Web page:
Epipolar Geometry Estimation: General Settings & Special Conditions

In the talk I will review some of my works on Epipolar Geometry Estimation. I will start with the BEEM algorithm which puts RANSAC within the general framework of search/optimization methods. Suggestions for the various components of the algorithm will be given.


In the second part of the talk I will present our recent work on matching images of urban scenes with repetitive structures. General purpose algorithms usually fail such image pairs. We deal with two common cases.In the first case it is assumed that the building façade has a grid structure. In this case we can automatically recover most of the matching parameters. We also deal with the more general case in which repeated objects are partially organized horizontally or vertically. In both cases we are able to match the building façade and then recover the epipole. The algorithm has been run successfully on a large number of image pairs from the ZuBuD database for which state of the art general purpose algorithms fail.


Finally we will describe our new algorithm on Epipolar Geometry Estimation Using Noisy Pose Priors.Smartphones are equipped with sensors which are able to estimate the internal and external calibration parameters of the images they take. A similar situation occurs when images are taken by a robot equipped with an IMU.It is therefore natural to study how these parameters can be used for Epipolar geometry estimation. The main challenge is that these parameters are quite noisy and therefore naïve methods cannot be used.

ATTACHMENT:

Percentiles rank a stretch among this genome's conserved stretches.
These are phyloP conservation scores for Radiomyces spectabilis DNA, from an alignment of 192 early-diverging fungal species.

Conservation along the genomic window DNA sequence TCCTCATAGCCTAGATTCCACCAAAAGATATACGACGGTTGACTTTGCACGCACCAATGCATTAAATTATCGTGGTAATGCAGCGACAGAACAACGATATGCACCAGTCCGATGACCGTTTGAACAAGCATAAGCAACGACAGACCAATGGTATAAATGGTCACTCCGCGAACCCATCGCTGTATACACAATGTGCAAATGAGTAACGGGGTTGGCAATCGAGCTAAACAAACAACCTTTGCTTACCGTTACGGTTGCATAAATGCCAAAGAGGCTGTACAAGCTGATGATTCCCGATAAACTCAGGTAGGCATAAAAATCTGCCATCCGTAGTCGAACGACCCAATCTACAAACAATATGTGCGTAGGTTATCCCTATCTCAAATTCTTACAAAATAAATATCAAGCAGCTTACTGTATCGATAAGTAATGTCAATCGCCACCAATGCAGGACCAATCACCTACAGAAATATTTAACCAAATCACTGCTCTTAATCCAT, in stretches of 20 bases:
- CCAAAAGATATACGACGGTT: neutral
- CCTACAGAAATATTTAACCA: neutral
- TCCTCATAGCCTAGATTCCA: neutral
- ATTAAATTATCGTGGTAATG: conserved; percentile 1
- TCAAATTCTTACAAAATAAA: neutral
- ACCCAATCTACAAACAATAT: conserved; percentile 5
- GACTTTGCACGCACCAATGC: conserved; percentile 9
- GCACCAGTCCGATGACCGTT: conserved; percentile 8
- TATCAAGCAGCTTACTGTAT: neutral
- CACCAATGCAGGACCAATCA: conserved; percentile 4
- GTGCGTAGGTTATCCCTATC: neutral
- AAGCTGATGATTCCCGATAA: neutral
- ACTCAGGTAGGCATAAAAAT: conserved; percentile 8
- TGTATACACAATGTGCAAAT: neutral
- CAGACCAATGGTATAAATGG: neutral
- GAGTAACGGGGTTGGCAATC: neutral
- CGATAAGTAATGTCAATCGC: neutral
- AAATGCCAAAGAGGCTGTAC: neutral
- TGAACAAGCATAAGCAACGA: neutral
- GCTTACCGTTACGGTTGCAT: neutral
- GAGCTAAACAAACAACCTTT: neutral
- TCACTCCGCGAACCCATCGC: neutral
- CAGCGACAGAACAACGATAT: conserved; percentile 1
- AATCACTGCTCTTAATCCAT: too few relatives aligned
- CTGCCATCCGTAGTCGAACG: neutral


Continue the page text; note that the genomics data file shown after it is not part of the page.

We introduce SOREPP, a novel estimation algorithm designed to exploit pose priors naturally. It sparsely samples the pose space around the measured pose and for a few promising candidates applies a robust optimization procedure. It uses all the putative correspondences simultaneously, even though many of them are outliers, yielding a very efficient algorithm whose runtime is independent of the inlier fractions.SOREPP was extensively tested on synthetic data and on hundreds of real image pairs taken by a smartphone. Its ability to handle challenging scenarios with extremely low inlier fractions of less than 10% was demonstrated as was its ability to handle close cameras.